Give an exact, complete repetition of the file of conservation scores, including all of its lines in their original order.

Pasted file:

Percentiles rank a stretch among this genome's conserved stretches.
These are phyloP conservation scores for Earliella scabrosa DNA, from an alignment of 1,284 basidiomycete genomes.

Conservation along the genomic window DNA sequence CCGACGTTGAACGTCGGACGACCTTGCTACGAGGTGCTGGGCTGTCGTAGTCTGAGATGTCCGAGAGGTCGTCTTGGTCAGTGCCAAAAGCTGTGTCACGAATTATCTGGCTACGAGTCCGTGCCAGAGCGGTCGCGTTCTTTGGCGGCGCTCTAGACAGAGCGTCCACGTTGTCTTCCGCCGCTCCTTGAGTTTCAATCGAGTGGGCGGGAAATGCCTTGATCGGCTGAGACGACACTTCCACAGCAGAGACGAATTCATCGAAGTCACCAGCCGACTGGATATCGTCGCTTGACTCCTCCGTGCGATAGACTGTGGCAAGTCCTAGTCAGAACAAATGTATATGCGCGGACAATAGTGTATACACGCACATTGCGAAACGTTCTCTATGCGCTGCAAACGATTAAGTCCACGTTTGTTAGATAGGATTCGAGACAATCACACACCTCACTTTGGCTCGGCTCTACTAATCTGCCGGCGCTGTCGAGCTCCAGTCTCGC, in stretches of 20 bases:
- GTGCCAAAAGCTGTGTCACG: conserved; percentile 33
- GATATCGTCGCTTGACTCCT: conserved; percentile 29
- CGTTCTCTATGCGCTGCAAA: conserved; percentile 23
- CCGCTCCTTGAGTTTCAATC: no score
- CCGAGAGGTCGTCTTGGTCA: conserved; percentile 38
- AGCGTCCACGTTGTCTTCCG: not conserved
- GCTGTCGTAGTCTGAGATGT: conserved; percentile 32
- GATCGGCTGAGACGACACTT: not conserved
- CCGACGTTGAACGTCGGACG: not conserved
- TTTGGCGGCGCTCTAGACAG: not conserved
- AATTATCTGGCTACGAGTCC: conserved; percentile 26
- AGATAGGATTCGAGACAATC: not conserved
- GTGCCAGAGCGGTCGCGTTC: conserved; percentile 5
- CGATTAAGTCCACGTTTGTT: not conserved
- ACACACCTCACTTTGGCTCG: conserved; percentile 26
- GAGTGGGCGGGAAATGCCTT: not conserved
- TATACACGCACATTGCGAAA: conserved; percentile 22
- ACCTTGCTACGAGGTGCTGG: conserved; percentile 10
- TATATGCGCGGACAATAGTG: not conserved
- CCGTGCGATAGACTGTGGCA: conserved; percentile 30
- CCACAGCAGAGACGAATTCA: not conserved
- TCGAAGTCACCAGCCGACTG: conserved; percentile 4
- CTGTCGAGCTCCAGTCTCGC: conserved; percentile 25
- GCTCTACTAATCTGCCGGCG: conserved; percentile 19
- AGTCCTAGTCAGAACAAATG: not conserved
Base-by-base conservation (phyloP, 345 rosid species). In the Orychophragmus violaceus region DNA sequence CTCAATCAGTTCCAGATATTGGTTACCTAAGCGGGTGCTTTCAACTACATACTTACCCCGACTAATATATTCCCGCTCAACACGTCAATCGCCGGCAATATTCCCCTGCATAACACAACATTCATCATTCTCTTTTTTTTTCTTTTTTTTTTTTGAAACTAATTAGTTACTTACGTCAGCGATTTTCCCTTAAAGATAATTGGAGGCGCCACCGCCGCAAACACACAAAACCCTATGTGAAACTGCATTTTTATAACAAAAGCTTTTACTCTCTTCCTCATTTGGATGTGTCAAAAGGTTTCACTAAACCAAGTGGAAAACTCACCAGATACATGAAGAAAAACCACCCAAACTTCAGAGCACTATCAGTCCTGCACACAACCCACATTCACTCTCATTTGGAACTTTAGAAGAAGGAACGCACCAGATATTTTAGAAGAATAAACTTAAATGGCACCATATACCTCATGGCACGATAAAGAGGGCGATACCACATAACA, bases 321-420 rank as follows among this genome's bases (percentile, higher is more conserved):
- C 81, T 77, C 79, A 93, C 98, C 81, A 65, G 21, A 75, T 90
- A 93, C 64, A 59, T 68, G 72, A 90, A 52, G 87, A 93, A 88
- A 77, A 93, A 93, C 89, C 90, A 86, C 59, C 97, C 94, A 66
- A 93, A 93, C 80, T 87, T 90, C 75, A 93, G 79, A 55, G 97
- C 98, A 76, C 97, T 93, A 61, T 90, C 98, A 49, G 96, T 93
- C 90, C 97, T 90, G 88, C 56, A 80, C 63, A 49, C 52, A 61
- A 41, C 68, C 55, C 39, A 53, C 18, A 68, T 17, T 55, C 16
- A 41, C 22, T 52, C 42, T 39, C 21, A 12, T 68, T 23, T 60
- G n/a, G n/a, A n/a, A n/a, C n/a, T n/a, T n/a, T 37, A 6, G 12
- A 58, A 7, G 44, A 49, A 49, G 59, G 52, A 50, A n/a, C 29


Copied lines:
Percentiles rank a stretch among this genome's conserved stretches.
These are phyloP conservation scores for Earliella scabrosa DNA, from an alignment of 1,284 basidiomycete genomes.

Conservation along the genomic window DNA sequence CCGACGTTGAACGTCGGACGACCTTGCTACGAGGTGCTGGGCTGTCGTAGTCTGAGATGTCCGAGAGGTCGTCTTGGTCAGTGCCAAAAGCTGTGTCACGAATTATCTGGCTACGAGTCCGTGCCAGAGCGGTCGCGTTCTTTGGCGGCGCTCTAGACAGAGCGTCCACGTTGTCTTCCGCCGCTCCTTGAGTTTCAATCGAGTGGGCGGGAAATGCCTTGATCGGCTGAGACGACACTTCCACAGCAGAGACGAATTCATCGAAGTCACCAGCCGACTGGATATCGTCGCTTGACTCCTCCGTGCGATAGACTGTGGCAAGTCCTAGTCAGAACAAATGTATATGCGCGGACAATAGTGTATACACGCACATTGCGAAACGTTCTCTATGCGCTGCAAACGATTAAGTCCACGTTTGTTAGATAGGATTCGAGACAATCACACACCTCACTTTGGCTCGGCTCTACTAATCTGCCGGCGCTGTCGAGCTCCAGTCTCGC, in stretches of 20 bases:
- GTGCCAAAAGCTGTGTCACG: conserved; percentile 33
- GATATCGTCGCTTGACTCCT: conserved; percentile 29
- CGTTCTCTATGCGCTGCAAA: conserved; percentile 23
- CCGCTCCTTGAGTTTCAATC: no score
- CCGAGAGGTCGTCTTGGTCA: conserved; percentile 38
- AGCGTCCACGTTGTCTTCCG: not conserved
- GCTGTCGTAGTCTGAGATGT: conserved; percentile 32
- GATCGGCTGAGACGACACTT: not conserved
- CCGACGTTGAACGTCGGACG: not conserved
- TTTGGCGGCGCTCTAGACAG: not conserved
- AATTATCTGGCTACGAGTCC: conserved; percentile 26
- AGATAGGATTCGAGACAATC: not conserved
- GTGCCAGAGCGGTCGCGTTC: conserved; percentile 5
- CGATTAAGTCCACGTTTGTT: not conserved
- ACACACCTCACTTTGGCTCG: conserved; percentile 26
- GAGTGGGCGGGAAATGCCTT: not conserved
- TATACACGCACATTGCGAAA: conserved; percentile 22
- ACCTTGCTACGAGGTGCTGG: conserved; percentile 10
- TATATGCGCGGACAATAGTG: not conserved
- CCGTGCGATAGACTGTGGCA: conserved; percentile 30
- CCACAGCAGAGACGAATTCA: not conserved
- TCGAAGTCACCAGCCGACTG: conserved; percentile 4
- CTGTCGAGCTCCAGTCTCGC: conserved; percentile 25
- GCTCTACTAATCTGCCGGCG: conserved; percentile 19
- AGTCCTAGTCAGAACAAATG: not conserved
Base-by-base conservation (phyloP, 345 rosid species). In the Orychophragmus violaceus region DNA sequence CTCAATCAGTTCCAGATATTGGTTACCTAAGCGGGTGCTTTCAACTACATACTTACCCCGACTAATATATTCCCGCTCAACACGTCAATCGCCGGCAATATTCCCCTGCATAACACAACATTCATCATTCTCTTTTTTTTTCTTTTTTTTTTTTGAAACTAATTAGTTACTTACGTCAGCGATTTTCCCTTAAAGATAATTGGAGGCGCCACCGCCGCAAACACACAAAACCCTATGTGAAACTGCATTTTTATAACAAAAGCTTTTACTCTCTTCCTCATTTGGATGTGTCAAAAGGTTTCACTAAACCAAGTGGAAAACTCACCAGATACATGAAGAAAAACCACCCAAACTTCAGAGCACTATCAGTCCTGCACACAACCCACATTCACTCTCATTTGGAACTTTAGAAGAAGGAACGCACCAGATATTTTAGAAGAATAAACTTAAATGGCACCATATACCTCATGGCACGATAAAGAGGGCGATACCACATAACA, bases 321-420 rank as follows among this genome's bases (percentile, higher is more conserved):
- C 81, T 77, C 79, A 93, C 98, C 81, A 65, G 21, A 75, T 90
- A 93, C 64, A 59, T 68, G 72, A 90, A 52, G 87, A 93, A 88
- A 77, A 93, A 93, C 89, C 90, A 86, C 59, C 97, C 94, A 66
- A 93, A 93, C 80, T 87, T 90, C 75, A 93, G 79, A 55, G 97
- C 98, A 76, C 97, T 93, A 61, T 90, C 98, A 49, G 96, T 93
- C 90, C 97, T 90, G 88, C 56, A 80, C 63, A 49, C 52, A 61
- A 41, C 68, C 55, C 39, A 53, C 18, A 68, T 17, T 55, C 16
- A 41, C 22, T 52, C 42, T 39, C 21, A 12, T 68, T 23, T 60
- G n/a, G n/a, A n/a, A n/a, C n/a, T n/a, T n/a, T 37, A 6, G 12
- A 58, A 7, G 44, A 49, A 49, G 59, G 52, A 50, A n/a, C 29